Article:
IFJ Calls for Dismissal of Charges against Foreign Journalist in Egypt

The International Federation of Journalists (IFJ) joins its affiliate the Media & Entertainment Alliance of Australia in calling for the dropping of criminal charges brought by Egyptian police against Australian journalist Austin Mackell, his local translator, Aliya Alwi and US student Derek Ludovici.

Austin Mackell is a young freelance journalist, who moved to Egypt in February last year. Since that time, he has reported critically on the brutal suppression of protesters by the Supreme Council of the Armed Forces (SCAF), currently ruling Egypt.

On 11 February, Mackell, Alwi and Derek Ludovici, drove to the north Egyptian city of Mahalla al- Kubra to interview Kamal el-Fayoumi, a well-known trade unionist and labour activist. Upon arrival, they were attacked and threatened by a small mob. They were instructed by a police officer to come to a police station for their own protection. Over the next 56 hours, they were held in custody. They were all repeatedly interrogated. During this time, they were allowed minimal communication with the outside world.

Mackell, Alwi and Ludovici have been told they have been charged with "inciting people to vandalise public property and governmental buildings". It is alleged that they promised children money if they threw rocks at the Qism El-Tani police station in Mahalla. If convicted, they face imprisonment for 5-7 years. All three deny the charges.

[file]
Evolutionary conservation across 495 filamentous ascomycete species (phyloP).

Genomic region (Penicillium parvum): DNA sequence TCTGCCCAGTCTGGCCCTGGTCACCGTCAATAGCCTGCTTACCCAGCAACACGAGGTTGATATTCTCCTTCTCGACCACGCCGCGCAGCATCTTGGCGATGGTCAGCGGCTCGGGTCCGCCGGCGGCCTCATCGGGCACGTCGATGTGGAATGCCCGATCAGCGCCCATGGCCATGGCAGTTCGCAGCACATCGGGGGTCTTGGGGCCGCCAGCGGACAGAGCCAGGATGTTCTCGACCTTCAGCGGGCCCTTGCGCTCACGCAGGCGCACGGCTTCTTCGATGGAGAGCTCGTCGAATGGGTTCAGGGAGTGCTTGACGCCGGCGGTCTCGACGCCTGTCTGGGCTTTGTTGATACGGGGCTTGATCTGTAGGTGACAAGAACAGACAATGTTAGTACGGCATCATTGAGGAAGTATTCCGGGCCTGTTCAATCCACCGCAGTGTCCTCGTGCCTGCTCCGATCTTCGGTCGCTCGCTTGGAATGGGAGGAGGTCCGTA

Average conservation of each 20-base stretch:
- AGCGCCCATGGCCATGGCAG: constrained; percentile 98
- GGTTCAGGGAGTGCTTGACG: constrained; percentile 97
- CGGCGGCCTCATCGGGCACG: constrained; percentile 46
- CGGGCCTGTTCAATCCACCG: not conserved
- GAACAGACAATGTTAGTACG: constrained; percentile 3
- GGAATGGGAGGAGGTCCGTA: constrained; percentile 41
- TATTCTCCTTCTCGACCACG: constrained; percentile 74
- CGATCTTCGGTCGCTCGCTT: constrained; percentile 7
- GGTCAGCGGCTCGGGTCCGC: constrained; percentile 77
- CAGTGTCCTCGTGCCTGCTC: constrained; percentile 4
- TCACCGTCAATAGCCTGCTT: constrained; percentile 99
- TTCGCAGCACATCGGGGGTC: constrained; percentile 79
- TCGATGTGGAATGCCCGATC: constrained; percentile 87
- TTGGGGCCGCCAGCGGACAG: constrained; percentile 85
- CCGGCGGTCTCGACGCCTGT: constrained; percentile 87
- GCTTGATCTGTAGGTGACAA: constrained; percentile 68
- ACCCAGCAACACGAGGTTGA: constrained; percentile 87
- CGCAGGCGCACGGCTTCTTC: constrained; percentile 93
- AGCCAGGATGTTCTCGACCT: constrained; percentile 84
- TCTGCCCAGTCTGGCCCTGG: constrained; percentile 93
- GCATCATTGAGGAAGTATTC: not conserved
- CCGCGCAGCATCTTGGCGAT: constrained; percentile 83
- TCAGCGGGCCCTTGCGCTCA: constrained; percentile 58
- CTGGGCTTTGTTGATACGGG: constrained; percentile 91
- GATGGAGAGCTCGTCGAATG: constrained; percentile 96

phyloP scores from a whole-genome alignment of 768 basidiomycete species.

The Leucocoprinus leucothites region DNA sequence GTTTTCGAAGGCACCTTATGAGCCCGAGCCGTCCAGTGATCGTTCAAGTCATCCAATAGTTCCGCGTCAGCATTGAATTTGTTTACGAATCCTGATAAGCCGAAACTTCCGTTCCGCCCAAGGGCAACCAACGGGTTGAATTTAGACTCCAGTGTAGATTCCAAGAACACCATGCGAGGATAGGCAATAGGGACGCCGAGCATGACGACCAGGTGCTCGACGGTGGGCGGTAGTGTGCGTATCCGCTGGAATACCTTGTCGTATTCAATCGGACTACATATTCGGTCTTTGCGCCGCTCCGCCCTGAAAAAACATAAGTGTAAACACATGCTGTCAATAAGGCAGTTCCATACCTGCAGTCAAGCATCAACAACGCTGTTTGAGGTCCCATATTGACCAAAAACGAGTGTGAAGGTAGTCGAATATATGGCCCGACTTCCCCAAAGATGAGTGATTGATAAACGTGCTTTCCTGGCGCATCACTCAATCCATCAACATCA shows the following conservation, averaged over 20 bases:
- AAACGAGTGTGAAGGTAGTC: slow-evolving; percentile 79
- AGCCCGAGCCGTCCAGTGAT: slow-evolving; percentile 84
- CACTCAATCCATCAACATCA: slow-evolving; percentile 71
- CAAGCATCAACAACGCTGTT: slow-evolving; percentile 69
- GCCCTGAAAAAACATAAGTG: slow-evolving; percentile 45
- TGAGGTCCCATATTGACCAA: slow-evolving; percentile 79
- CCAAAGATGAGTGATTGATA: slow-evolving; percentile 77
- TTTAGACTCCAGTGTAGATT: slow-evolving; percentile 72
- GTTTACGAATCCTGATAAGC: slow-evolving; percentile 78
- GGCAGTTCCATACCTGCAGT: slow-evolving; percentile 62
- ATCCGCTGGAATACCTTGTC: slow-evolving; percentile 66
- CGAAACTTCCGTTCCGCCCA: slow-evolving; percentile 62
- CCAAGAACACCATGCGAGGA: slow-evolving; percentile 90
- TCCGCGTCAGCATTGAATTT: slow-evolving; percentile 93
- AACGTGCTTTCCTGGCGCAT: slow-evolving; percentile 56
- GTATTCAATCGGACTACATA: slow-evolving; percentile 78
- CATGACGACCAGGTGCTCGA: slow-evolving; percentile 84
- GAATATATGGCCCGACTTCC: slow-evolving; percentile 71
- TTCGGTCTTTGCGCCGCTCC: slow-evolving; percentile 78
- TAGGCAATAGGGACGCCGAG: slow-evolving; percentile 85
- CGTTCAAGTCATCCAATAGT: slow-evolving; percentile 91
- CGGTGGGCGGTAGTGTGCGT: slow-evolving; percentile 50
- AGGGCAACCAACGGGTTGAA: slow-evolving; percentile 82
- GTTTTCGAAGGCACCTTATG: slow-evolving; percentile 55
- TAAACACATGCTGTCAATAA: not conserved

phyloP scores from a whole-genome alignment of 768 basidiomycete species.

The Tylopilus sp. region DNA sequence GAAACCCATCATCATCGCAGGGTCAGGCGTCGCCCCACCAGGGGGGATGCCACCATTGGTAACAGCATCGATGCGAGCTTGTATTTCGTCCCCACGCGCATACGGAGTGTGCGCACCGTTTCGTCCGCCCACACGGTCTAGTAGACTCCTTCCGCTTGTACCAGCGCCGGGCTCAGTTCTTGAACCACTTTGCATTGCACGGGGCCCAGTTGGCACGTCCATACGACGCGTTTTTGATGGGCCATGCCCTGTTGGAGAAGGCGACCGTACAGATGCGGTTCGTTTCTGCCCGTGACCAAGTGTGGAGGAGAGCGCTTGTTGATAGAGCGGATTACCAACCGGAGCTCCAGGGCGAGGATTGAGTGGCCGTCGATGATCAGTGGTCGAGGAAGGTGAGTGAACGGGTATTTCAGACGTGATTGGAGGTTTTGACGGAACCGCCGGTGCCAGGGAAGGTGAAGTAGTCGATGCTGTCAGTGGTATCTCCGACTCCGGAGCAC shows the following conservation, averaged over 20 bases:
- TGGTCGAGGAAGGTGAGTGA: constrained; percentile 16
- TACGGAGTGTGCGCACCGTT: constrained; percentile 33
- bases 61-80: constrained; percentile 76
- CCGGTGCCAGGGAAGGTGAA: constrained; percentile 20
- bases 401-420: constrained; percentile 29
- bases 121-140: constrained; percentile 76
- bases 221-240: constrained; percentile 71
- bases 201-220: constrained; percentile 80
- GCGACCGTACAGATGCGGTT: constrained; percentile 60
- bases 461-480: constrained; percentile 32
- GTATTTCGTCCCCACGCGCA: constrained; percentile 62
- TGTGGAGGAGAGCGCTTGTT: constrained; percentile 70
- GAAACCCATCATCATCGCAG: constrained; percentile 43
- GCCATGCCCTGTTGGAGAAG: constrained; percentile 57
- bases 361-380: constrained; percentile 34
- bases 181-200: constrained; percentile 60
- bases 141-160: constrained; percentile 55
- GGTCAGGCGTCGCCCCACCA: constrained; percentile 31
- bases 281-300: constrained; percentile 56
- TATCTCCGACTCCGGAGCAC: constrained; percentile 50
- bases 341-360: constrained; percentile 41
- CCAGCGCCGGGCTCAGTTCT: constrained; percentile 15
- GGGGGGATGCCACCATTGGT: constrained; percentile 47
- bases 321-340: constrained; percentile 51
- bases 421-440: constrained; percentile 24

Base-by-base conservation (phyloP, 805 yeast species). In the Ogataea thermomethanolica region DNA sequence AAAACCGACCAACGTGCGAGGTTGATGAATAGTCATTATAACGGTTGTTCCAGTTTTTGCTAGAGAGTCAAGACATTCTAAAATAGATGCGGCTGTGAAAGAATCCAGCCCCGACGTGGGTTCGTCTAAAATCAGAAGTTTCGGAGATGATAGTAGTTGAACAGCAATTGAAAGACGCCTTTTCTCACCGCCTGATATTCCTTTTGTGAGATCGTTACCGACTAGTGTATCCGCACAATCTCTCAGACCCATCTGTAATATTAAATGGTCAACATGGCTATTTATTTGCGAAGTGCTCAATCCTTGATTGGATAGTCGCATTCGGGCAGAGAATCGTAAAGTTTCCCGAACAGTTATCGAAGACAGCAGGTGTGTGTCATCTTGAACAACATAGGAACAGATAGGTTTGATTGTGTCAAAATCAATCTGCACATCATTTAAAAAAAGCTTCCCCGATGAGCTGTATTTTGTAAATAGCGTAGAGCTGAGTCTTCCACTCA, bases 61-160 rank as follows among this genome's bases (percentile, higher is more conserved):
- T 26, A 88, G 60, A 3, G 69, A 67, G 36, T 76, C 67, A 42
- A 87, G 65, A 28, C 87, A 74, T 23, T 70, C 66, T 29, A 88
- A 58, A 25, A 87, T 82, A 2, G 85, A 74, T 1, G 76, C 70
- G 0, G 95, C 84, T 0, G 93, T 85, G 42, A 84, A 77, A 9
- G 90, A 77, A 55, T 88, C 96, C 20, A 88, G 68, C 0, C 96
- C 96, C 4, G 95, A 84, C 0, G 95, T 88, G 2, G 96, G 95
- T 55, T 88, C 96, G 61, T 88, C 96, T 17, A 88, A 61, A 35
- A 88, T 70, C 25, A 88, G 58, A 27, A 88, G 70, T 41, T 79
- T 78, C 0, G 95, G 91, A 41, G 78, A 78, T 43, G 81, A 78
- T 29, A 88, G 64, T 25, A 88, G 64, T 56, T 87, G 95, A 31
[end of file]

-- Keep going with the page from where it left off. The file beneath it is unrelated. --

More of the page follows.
Since their release, they have faced ongoing threats and harassment. The police released their reports to the state media. Consequently, their faces and addresses were featured in the media across Egypt, accusing them of being spies. Mackell's passport, camera, laptop, and external hard drive have been confiscated, along with 800 Egyptian pounds kept at his apartment. His flatmate's camera was also confiscated, along with Alwi's mobile phone, and money from both Alwi and Ludovici. Mackell is also concerned that personal information on his computer will be copied, compromising his work as a journalist and possibly placing his sources at risk.

The IFJ is concerned that the charges against Mackell, Alwi and Ludovici are politically motivated, aimed at intimidating independent journalists who would be interested in reporting on Egypt's labour movement, particularly in Mahalla.

The IFJ calls on the SCAF to ensure the charges against Mackell, Alwi and Ludovici are dropped, and take steps to ensure that the rights to press freedom and organization are upheld within Egypt.

For further information contact IFJ Asia-Pacific on +61 2 9333 0950

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